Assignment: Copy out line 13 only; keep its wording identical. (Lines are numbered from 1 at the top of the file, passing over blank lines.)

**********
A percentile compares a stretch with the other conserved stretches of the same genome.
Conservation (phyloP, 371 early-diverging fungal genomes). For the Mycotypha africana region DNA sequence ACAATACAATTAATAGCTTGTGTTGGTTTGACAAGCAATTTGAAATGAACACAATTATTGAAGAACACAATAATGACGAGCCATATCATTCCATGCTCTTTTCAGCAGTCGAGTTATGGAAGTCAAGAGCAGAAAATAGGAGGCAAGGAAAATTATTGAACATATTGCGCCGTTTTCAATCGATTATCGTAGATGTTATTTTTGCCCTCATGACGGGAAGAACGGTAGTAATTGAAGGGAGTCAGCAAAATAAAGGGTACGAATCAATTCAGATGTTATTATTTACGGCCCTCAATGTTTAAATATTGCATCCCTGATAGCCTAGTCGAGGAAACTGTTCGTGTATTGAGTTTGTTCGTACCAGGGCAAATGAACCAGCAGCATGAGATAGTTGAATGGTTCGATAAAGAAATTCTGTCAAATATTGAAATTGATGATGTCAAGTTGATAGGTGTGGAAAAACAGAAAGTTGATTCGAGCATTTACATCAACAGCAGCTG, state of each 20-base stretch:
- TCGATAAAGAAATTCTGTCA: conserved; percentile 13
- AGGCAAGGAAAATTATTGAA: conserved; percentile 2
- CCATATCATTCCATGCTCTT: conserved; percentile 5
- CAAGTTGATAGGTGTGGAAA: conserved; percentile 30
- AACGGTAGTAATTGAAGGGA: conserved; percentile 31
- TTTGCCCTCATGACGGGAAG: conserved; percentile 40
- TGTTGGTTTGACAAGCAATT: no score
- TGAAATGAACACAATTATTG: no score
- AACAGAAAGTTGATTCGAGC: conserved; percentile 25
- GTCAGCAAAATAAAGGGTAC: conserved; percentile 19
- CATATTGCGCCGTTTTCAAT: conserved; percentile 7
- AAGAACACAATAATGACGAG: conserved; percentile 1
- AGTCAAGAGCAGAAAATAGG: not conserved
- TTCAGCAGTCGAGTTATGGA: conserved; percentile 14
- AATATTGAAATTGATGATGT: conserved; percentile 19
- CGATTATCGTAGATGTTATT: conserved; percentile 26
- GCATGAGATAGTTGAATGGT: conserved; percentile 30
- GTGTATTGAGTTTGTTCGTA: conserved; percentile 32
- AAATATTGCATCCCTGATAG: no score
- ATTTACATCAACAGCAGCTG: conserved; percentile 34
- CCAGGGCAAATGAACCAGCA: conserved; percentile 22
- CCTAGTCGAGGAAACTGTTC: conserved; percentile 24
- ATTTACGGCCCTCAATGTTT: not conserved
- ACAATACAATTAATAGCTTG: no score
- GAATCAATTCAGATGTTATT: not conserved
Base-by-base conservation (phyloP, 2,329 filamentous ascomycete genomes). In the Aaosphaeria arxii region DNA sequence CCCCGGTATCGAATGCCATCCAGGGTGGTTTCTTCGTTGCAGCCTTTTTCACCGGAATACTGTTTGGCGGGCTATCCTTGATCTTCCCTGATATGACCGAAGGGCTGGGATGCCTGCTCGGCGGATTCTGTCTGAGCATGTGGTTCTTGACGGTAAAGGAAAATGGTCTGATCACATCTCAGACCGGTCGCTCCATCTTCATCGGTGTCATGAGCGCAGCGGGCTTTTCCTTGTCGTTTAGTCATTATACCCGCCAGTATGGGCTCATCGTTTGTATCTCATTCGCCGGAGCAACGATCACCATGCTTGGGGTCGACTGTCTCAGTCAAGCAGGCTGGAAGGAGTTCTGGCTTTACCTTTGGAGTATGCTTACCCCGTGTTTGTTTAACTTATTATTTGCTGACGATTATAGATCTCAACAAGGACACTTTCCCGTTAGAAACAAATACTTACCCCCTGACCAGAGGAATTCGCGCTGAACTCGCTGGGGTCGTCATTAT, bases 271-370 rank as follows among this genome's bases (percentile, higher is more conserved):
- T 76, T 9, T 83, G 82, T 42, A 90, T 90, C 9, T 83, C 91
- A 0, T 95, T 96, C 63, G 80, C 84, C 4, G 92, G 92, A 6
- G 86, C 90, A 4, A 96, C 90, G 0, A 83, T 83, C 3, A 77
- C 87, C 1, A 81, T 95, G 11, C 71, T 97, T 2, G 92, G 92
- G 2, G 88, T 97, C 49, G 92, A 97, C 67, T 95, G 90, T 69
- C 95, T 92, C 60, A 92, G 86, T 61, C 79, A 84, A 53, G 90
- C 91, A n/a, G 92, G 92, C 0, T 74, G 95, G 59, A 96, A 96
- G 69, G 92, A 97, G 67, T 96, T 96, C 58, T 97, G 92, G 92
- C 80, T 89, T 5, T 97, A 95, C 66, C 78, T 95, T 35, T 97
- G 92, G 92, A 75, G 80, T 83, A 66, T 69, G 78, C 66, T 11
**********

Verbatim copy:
- CATATTGCGCCGTTTTCAAT: conserved; percentile 7